Palo Alto Cops Sue Art For Being Mean
Five cops have filed a lawsuit saying they're being harassed ... by a Black Lives Matter mural that no longer exists.
Last week, Eric Figueroa, Michael Foley, Chris Moore, Robert Parham, and Jule Tannock — who deserve to be named and shamed, and we're happy to help! — sued the city of Palo Alto and the Palo Alto Police Department in Santa Clara County Superior Court for discriminating against them by having a Black Lives Matter mural.
It almost goes without saying that this lawsuit is a disgusting, fucked up, racist piece of garbage. But sometimes you have to just choose to find things like this hilarious instead of horrifying. Especially after living through the last five years.
So, basically, I'm pretty sure I have a new favorite lawsuit. Let's read this thing!
Before we get into this, we should probably point out that the very offensive mural in question NO LONGER EXISTS. It was intended to be temporary and decommissioned last November "due to the anticipated shift in weather and concerns over public safety and traffic impacts." But the mural is still hurting the officers' fee-fees because, I guess, it wasn't explicitly removed because they said so.
According to the Palo Alto Five, their "careers have been materially and adversely affected, and irreparably harmed and damaged by the conduct" of the city and the Palo Alto PD, who "created and allowed to exist a harassing, discriminatory, and retaliatory work environment[.]"
And how, exactly, did the city of Palo Alto do that?
Beginning in or around June 2020, Defendants City and PAPD encouraged, endorsed, and otherwise permitted local efforts to engage in and showcase public art installations, including murals, throughout the City. Specifically, City officials permitted and encouraged artists to create sixteen individual murals on City property that, side-by-side, spelled out "Black Lives Matter[.]"
HOW DARE THEY.
And they were hurt, so hurt, by the very mean mural!
"Plaintiffs were required to and did employ, and will in the future employ, physicians and health care providers to examine, treat, and care for Plaintiffs, and did, and will in the future, incur medical and incidental expenses."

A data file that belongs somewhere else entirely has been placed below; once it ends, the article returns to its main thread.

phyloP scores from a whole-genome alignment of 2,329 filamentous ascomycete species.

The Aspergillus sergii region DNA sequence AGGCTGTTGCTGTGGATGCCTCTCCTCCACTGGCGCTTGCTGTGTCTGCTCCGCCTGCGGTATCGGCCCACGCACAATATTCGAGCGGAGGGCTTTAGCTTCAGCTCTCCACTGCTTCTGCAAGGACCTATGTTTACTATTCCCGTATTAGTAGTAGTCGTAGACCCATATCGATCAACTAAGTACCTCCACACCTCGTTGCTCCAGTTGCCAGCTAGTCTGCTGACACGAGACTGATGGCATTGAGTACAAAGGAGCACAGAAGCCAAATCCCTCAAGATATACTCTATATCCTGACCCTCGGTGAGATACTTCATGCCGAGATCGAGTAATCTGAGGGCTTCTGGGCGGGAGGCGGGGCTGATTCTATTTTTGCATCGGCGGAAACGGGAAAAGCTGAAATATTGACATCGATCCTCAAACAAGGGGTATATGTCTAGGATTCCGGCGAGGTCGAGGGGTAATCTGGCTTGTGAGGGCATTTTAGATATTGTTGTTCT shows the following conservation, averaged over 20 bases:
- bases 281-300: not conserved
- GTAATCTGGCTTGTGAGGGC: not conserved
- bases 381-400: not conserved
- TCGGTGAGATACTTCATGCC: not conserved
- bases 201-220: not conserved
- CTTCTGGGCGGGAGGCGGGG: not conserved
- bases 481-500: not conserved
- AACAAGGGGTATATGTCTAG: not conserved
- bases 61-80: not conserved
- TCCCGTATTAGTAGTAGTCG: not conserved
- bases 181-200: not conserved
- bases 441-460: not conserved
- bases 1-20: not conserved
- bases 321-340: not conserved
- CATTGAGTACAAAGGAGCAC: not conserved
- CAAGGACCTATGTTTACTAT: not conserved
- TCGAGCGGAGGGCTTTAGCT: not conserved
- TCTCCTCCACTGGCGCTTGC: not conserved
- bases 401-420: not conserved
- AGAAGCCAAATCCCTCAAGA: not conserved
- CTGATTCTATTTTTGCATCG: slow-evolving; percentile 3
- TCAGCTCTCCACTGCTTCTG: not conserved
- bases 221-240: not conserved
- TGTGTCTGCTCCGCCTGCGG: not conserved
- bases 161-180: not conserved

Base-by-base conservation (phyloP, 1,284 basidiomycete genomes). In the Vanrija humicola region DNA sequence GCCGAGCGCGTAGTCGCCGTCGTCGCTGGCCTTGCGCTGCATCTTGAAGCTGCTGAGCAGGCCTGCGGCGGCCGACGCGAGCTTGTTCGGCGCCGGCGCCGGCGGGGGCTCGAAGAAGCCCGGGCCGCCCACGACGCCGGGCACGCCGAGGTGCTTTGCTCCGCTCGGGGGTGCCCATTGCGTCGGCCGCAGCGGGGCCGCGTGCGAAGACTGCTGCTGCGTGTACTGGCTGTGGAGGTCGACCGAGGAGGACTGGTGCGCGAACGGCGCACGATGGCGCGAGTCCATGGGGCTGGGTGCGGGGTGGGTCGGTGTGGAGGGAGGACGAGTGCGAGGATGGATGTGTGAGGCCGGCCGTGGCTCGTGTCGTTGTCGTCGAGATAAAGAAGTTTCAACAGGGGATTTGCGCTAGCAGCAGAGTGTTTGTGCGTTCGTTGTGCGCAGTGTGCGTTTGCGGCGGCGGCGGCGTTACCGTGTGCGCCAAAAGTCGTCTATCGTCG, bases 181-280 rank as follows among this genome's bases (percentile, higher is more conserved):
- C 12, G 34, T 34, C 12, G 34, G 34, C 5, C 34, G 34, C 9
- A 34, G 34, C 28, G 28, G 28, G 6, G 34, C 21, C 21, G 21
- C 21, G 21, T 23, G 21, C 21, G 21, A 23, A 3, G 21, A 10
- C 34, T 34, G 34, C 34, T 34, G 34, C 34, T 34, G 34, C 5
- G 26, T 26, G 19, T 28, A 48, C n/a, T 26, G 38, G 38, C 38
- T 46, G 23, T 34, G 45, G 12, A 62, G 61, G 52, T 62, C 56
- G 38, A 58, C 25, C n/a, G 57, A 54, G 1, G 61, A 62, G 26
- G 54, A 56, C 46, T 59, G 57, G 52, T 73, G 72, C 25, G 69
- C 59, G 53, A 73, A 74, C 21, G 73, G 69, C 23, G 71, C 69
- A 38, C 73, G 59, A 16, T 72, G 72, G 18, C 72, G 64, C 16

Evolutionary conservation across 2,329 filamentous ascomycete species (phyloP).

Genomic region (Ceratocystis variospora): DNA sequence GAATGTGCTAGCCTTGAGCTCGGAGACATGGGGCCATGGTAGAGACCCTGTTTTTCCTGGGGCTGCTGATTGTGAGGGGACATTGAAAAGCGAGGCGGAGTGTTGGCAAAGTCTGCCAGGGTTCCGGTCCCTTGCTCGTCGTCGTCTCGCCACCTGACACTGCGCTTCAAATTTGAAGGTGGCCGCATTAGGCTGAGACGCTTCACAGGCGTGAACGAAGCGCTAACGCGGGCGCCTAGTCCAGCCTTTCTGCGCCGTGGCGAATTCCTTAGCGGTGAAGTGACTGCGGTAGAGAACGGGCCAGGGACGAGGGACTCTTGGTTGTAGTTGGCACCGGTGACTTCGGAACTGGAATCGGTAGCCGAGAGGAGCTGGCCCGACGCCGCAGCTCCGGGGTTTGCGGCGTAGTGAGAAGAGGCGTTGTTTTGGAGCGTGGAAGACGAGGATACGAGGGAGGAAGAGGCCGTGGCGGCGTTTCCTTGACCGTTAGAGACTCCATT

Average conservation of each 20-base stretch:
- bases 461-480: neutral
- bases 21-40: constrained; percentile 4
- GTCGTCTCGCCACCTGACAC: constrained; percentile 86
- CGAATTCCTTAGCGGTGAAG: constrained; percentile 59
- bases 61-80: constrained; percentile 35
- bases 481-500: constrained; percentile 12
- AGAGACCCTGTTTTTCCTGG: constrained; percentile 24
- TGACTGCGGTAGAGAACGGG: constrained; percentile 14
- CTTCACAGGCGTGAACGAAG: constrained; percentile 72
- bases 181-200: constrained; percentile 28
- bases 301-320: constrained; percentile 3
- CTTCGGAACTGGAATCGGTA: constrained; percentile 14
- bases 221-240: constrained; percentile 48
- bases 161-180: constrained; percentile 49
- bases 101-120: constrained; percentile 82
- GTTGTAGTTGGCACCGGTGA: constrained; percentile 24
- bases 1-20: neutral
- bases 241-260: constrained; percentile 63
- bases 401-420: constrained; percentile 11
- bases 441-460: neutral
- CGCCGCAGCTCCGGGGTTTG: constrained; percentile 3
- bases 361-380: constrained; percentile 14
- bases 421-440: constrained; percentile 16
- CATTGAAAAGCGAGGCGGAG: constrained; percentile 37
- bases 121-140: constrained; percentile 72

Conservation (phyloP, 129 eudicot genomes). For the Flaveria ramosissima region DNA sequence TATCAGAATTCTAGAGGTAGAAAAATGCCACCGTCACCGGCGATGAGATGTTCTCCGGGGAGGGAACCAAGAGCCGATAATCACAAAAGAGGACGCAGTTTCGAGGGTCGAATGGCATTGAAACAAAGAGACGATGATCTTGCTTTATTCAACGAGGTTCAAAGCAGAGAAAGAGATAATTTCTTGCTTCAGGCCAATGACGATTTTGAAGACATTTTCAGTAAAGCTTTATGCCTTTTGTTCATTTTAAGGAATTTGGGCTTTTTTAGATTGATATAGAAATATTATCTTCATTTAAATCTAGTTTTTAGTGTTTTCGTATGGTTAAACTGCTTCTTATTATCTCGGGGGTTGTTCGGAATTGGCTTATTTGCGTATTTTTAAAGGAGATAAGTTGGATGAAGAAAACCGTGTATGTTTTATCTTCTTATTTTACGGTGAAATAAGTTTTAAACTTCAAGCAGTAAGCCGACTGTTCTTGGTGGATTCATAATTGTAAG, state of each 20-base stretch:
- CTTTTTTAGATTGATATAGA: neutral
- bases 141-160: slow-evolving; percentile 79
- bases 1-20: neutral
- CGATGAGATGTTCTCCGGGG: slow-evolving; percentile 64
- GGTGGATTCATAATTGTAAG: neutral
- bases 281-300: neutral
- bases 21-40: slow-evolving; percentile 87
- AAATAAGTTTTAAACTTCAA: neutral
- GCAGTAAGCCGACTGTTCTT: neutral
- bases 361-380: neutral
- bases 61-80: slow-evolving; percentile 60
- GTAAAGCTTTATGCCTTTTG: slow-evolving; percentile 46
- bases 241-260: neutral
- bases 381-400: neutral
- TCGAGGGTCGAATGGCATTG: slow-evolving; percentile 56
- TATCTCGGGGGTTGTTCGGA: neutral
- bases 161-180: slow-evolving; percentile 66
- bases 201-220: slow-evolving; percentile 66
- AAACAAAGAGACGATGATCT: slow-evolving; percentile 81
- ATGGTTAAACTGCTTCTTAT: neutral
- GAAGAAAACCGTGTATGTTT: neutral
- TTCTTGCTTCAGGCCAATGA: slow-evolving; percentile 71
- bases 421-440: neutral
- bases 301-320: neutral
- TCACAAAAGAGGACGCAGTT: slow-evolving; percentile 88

But don't worry, we have an answer! It was apparently the letter "E" that injured Officers. Figueroa, Foley, Moore, Parham, and Tannock so grievously.
The Mural featured several images inside each letter of the phrase, including the portrait of and a quote by Joanne Chesimard Within the letter "E" of the word "Matter."
The iconography at issue in the letter "E" of the mural is an image of Joanne Chesimard, better known as Assata Shakur, who was convicted in 1977 for the murder of New Jersey State Trooper Wermer Foerster, a White police officer. In 1979, While serving a life sentence for the murder, Shakur escaped from prison and ended up in Cuba Where she now has refuge and Where the Cuban government refuses to extradite her to the United States. As a result of her conviction and subsequent prison escape, Shakur was placed on the FBI's Top Ten List 0f Most Wanted Domestic Terrorists.
Further, the Mural included a portion of the logo attributed to the New Black Panthers, which is identified by the Southern Poverty Law Center ("SPLC") as a hate group. Specifically, the SPLC defines the New Blank Panthers as a "Virulently racist and antisemitic organization Whose leaders have encouraged Violence against the Whites, Jews, and law enforcement officers."
And these cops had to BE IN THE SAME TOWN as this piece of art they didn't like! The indignity!
The very offensive letter E in question also included a quote from Assata Shakur, but, for some reason, the officers decided not to mention the very terrible quote in their complaint: "We must love each other and support each other." (We should probably also mention that Assata Shakur was convicted after an unfair trial following years of being held in the worst conditions possible, was shot by police after she had surrendered with her hands in the air, and because of that was probably physically unable to shoot a gun at Foerster.)
But back to these poor, poor cops, who were required to ... exist at the same time as this mural that offended their very delicate sensibilities. And the mural also had THE AUDACITY to be located not far from the police department!